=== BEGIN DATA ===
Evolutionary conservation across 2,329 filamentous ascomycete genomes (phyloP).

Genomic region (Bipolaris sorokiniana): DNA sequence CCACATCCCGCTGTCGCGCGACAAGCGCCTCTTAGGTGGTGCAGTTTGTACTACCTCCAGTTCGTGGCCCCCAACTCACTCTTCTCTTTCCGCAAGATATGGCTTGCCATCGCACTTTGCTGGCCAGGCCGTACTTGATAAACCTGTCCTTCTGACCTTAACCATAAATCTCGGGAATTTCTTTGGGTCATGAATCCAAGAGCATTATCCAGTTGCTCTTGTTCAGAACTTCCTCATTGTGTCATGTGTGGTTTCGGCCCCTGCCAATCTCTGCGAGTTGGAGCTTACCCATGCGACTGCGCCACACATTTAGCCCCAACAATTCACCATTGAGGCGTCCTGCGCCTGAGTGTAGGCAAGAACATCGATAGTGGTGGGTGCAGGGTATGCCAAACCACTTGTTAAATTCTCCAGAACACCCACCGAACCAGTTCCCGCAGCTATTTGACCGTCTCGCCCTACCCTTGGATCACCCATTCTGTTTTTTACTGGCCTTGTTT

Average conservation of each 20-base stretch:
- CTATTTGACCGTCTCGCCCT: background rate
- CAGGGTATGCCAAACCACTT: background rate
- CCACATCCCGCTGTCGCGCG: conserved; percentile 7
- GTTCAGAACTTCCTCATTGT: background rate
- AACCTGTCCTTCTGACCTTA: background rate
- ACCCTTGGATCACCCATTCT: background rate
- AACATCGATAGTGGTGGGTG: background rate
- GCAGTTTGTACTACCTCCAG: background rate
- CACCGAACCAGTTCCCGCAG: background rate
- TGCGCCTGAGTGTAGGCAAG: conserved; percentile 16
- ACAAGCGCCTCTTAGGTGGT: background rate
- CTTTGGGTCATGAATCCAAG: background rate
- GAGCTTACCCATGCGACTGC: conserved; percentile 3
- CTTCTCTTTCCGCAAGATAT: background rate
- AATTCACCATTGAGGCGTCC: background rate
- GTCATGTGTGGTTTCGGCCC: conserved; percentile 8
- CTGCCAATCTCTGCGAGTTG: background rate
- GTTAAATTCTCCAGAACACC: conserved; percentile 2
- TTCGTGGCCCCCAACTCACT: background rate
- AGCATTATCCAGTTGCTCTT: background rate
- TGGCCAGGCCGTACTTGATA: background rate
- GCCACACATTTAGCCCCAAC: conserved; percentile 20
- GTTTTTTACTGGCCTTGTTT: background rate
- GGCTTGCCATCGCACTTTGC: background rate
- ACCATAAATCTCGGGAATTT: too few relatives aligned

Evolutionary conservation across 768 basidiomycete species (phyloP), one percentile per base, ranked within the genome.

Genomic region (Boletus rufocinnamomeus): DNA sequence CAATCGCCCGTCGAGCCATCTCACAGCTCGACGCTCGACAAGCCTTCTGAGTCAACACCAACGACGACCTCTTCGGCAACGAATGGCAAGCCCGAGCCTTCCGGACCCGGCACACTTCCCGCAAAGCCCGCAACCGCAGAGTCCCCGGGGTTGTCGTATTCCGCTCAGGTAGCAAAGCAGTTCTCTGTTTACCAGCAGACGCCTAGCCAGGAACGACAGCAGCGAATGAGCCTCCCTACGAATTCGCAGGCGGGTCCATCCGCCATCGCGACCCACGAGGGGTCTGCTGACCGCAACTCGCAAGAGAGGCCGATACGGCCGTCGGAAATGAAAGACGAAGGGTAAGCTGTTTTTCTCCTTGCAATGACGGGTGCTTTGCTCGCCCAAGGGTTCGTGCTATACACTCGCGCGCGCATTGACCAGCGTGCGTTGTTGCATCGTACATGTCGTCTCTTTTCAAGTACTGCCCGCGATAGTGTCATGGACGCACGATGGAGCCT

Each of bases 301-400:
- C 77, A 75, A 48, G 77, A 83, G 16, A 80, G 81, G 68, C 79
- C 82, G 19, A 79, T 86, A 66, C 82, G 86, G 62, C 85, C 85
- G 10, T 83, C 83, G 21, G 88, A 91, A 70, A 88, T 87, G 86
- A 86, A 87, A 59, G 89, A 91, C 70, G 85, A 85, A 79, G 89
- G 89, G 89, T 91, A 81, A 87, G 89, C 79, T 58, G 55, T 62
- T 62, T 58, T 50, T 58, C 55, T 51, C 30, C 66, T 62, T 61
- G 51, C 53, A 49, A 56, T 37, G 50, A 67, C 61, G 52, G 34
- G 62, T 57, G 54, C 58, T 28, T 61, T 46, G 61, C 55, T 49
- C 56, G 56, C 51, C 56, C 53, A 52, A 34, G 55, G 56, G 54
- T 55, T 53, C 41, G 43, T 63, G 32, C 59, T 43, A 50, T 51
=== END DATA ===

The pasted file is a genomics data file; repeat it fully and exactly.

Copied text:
Evolutionary conservation across 2,329 filamentous ascomycete genomes (phyloP).

Genomic region (Bipolaris sorokiniana): DNA sequence CCACATCCCGCTGTCGCGCGACAAGCGCCTCTTAGGTGGTGCAGTTTGTACTACCTCCAGTTCGTGGCCCCCAACTCACTCTTCTCTTTCCGCAAGATATGGCTTGCCATCGCACTTTGCTGGCCAGGCCGTACTTGATAAACCTGTCCTTCTGACCTTAACCATAAATCTCGGGAATTTCTTTGGGTCATGAATCCAAGAGCATTATCCAGTTGCTCTTGTTCAGAACTTCCTCATTGTGTCATGTGTGGTTTCGGCCCCTGCCAATCTCTGCGAGTTGGAGCTTACCCATGCGACTGCGCCACACATTTAGCCCCAACAATTCACCATTGAGGCGTCCTGCGCCTGAGTGTAGGCAAGAACATCGATAGTGGTGGGTGCAGGGTATGCCAAACCACTTGTTAAATTCTCCAGAACACCCACCGAACCAGTTCCCGCAGCTATTTGACCGTCTCGCCCTACCCTTGGATCACCCATTCTGTTTTTTACTGGCCTTGTTT

Average conservation of each 20-base stretch:
- CTATTTGACCGTCTCGCCCT: background rate
- CAGGGTATGCCAAACCACTT: background rate
- CCACATCCCGCTGTCGCGCG: conserved; percentile 7
- GTTCAGAACTTCCTCATTGT: background rate
- AACCTGTCCTTCTGACCTTA: background rate
- ACCCTTGGATCACCCATTCT: background rate
- AACATCGATAGTGGTGGGTG: background rate
- GCAGTTTGTACTACCTCCAG: background rate
- CACCGAACCAGTTCCCGCAG: background rate
- TGCGCCTGAGTGTAGGCAAG: conserved; percentile 16
- ACAAGCGCCTCTTAGGTGGT: background rate
- CTTTGGGTCATGAATCCAAG: background rate
- GAGCTTACCCATGCGACTGC: conserved; percentile 3
- CTTCTCTTTCCGCAAGATAT: background rate
- AATTCACCATTGAGGCGTCC: background rate
- GTCATGTGTGGTTTCGGCCC: conserved; percentile 8
- CTGCCAATCTCTGCGAGTTG: background rate
- GTTAAATTCTCCAGAACACC: conserved; percentile 2
- TTCGTGGCCCCCAACTCACT: background rate
- AGCATTATCCAGTTGCTCTT: background rate
- TGGCCAGGCCGTACTTGATA: background rate
- GCCACACATTTAGCCCCAAC: conserved; percentile 20
- GTTTTTTACTGGCCTTGTTT: background rate
- GGCTTGCCATCGCACTTTGC: background rate
- ACCATAAATCTCGGGAATTT: too few relatives aligned

Evolutionary conservation across 768 basidiomycete species (phyloP), one percentile per base, ranked within the genome.

Genomic region (Boletus rufocinnamomeus): DNA sequence CAATCGCCCGTCGAGCCATCTCACAGCTCGACGCTCGACAAGCCTTCTGAGTCAACACCAACGACGACCTCTTCGGCAACGAATGGCAAGCCCGAGCCTTCCGGACCCGGCACACTTCCCGCAAAGCCCGCAACCGCAGAGTCCCCGGGGTTGTCGTATTCCGCTCAGGTAGCAAAGCAGTTCTCTGTTTACCAGCAGACGCCTAGCCAGGAACGACAGCAGCGAATGAGCCTCCCTACGAATTCGCAGGCGGGTCCATCCGCCATCGCGACCCACGAGGGGTCTGCTGACCGCAACTCGCAAGAGAGGCCGATACGGCCGTCGGAAATGAAAGACGAAGGGTAAGCTGTTTTTCTCCTTGCAATGACGGGTGCTTTGCTCGCCCAAGGGTTCGTGCTATACACTCGCGCGCGCATTGACCAGCGTGCGTTGTTGCATCGTACATGTCGTCTCTTTTCAAGTACTGCCCGCGATAGTGTCATGGACGCACGATGGAGCCT

Each of bases 301-400:
- C 77, A 75, A 48, G 77, A 83, G 16, A 80, G 81, G 68, C 79
- C 82, G 19, A 79, T 86, A 66, C 82, G 86, G 62, C 85, C 85
- G 10, T 83, C 83, G 21, G 88, A 91, A 70, A 88, T 87, G 86
- A 86, A 87, A 59, G 89, A 91, C 70, G 85, A 85, A 79, G 89
- G 89, G 89, T 91, A 81, A 87, G 89, C 79, T 58, G 55, T 62
- T 62, T 58, T 50, T 58, C 55, T 51, C 30, C 66, T 62, T 61
- G 51, C 53, A 49, A 56, T 37, G 50, A 67, C 61, G 52, G 34
- G 62, T 57, G 54, C 58, T 28, T 61, T 46, G 61, C 55, T 49
- C 56, G 56, C 51, C 56, C 53, A 52, A 34, G 55, G 56, G 54
- T 55, T 53, C 41, G 43, T 63, G 32, C 59, T 43, A 50, T 51